Musings on Kafka’s Trial

Kafka has probably presented in fiction the best description of the predicament of man living under conditions made possible after the advent of modernity and his experience of the processes of bureaucratization and rationalization of societies. Foucault on the other hand has presented an analysis of this predicament using his archeological and genealogical methods to unravel the same conditions, but arriving at different results, which Kafka had worked out fictionally.

In the Trial, as in all other stories and novels, Kafka presents us with a nightmarish world and a traumatic reality confronted by an ordinary person named Joseph K. Through K. Kafka has taken us into an absurd, alienated world of bureaucracy where things happen for no apparent reason, they just happen. The gigantic system of bureaucracy outlines the graphics of K.’s life without explaining to him, or us, the reasons of his arrests, the way it treats him and finally executes him. Despite the continuous efforts of K. to get to the bottom of the inexplicable, irrational arrest and the case handling in the labyrinthine of the court attic rooms, K. finds himself incapable of solving the court mysteries. Joseph K.’s relation to the court is enveloped in absurdity where the being, its surroundings, its logic, its very existence and everything related to it become inexplicable and terrifying in its consequences.

“There are two ways to miss the point of Kafka’s works. One is to interpret them naturally, the other is the supernatural interpretation. Both the psychoanalytic and the theological interpretations equally miss the essential points”. Walter Benjamin’s advice on how (not) to read Kafka seems appropriate but then the question is how to approach Kafka? One can read Kafka but one cannot interpret Kafka according to some preconceived notions of interpretation. Kafka’s stories defy all categorizations, schematizations and the search for some answers to his nightmarish world. Zizek has suggested that reading Kafka demands a great effort of abstraction, and the reader must unlearn the standard interpretive references (Zizek mentions three types of interpretations: theological, socio-critical, and psychoanalytic) so that she can remain open to the force of Kafka’s writing. ‘All this has to be erased; a kind of childish naivety has to be regained in order for a reader to be able to feel the raw force of Kafka’s universe’.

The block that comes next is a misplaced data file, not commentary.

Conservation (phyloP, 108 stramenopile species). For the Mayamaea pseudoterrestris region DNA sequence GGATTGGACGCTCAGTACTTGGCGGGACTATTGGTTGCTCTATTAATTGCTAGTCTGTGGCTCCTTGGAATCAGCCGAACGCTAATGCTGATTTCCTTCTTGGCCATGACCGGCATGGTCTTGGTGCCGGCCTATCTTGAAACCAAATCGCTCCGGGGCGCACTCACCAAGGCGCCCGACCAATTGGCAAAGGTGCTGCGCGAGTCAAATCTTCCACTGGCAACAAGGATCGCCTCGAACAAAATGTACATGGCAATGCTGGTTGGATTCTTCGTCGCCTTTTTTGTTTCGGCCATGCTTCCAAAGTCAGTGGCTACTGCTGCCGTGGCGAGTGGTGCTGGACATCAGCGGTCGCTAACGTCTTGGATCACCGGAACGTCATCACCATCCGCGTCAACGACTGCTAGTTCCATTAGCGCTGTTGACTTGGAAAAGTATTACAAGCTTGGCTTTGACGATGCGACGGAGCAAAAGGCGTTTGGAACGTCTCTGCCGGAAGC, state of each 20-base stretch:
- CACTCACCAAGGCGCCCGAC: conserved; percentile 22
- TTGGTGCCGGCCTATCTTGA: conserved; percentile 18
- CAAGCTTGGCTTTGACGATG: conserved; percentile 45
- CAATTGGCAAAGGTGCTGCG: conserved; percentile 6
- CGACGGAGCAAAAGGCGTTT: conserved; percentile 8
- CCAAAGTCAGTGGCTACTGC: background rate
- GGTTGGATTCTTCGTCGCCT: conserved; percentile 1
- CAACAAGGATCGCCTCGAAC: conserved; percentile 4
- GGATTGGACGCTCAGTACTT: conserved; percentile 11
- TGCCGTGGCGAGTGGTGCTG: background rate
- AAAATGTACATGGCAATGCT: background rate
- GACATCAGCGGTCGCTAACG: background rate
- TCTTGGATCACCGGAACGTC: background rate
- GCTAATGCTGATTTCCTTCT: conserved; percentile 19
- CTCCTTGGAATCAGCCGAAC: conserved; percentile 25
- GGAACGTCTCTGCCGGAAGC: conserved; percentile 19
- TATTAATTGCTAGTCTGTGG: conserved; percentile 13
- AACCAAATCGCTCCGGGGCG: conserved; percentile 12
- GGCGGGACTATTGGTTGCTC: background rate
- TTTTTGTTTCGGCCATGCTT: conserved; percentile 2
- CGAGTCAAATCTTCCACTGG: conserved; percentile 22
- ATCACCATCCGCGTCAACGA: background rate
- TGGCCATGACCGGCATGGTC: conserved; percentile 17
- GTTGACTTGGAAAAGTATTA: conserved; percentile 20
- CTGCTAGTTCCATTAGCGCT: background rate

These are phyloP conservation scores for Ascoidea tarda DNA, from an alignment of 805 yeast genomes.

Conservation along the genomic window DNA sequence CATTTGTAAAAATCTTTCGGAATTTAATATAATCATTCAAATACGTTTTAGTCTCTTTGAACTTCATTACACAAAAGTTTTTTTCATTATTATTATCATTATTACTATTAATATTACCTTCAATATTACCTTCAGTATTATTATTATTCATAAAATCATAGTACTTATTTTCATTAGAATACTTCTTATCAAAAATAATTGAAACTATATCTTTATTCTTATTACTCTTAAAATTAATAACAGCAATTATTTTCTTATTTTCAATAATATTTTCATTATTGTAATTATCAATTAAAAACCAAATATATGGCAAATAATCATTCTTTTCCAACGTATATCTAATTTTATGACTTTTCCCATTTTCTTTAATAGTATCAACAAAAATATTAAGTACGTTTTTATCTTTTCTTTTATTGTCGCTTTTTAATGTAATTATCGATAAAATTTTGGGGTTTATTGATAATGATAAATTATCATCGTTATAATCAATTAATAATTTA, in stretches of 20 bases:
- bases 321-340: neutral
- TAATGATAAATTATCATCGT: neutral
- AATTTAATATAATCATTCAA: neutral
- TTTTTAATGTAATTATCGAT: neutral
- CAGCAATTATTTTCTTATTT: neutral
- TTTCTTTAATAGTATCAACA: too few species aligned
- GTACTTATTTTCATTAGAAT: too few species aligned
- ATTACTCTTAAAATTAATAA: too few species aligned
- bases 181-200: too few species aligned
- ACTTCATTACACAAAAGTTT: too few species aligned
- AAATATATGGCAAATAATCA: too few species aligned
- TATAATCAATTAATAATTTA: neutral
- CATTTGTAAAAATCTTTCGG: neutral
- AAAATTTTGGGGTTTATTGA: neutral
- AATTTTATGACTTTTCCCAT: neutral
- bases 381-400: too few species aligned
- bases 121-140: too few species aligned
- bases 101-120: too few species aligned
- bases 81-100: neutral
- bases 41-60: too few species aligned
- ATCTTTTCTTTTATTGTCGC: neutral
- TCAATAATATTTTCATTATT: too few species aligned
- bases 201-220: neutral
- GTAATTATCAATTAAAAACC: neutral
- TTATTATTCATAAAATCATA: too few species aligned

Kafka lived in a universe without God, though his traces were still around, a universe where the faith could only show itself in the guise of doubt. Reading Kafka is a perplexing experience and one is never sure, despite the clarity of his prose, what does Kafka want to convey to his readers with his almost otherworldly, impossible stories. The reader, as it is, is included in the Kafkaesque horizon and is made to experience the perplexity, uncertainty, anxiety and ambiguity of his characters. His work is ‘awash in disconcerting images. He was not squeamish. But, strangely, an essential ingredient in modernism, the burrowing after deeper emotional realities, seems to be largely absent, in fact unequivocally excluded, from his writings. His leading characters are little more than marionettes in the hands of irresistible forces. They may protest, they may seek to reverse the irreversible, but they may have little if any inner life.’

If this is so then probably Kafka was describing some other reality, a predicament that can probably be described in terms of the transcendence of the law. It is significant that in Kafka’s universe the law, and its accompanying bureaucratic efficiency is characterized as an organic and dynamic process of adaptation that cannot be fully understood; it is somehow always beyond the reach and the grasp of its subjects, they do not understand its workings, it eludes their grasp, it remains an ever-receding secret. One is always before the law, unable to escape its penetrating ‘gaze’ and its disturbing intrusion at the most unexpected moments (Joseph K. is arrested without prior notice, for no apparent reason, or for no reason at all). The place where one thought was at the safest, at the most secure, is shown to be just a mirage, an illusion. In Kafka’s universe one is not secure, safe even from the Law, which is painted as ‘an unfathomable, ungraspable deity, a dark god emitting obscure oracular sign’, without being able to comprehend its location, purpose, logic or meaning. In fact the Law is what bring the insecurity. In Kafka’s universe everything is problematic. The Law’s function is presented not as prohibiting anything, but as the prohibition itself. ‘The Law that somehow insist without properly existing, making us guilty without knowing what we are guilty of; the wound that won’t heal and does not let us die; bureaucracy at its most “irrational” aspect’. Is this guilt then an existential guilt? Is Kafka using the court to represent the human predicament, which he felt in himself and then made it into a permanent condition, an ontological guilt, a nihilistic despair of having murdered God and now having to live without him? Is ubehaget according to Kafka, then, the existential guilt and insecurity that we feel when confronted and faced by an obscure and elusive Law?

About albphilosopher

Sead Zimeri has studied Philosophy, Islamic Philosophy and Religion, International Politics and Psychoanalysis. He is currently the project coordinator of "Islam and the Liberal Society" at the Liberalt Laboratorium (LibLab) thin tank in Oslo, Norway. http://www.liblab.no
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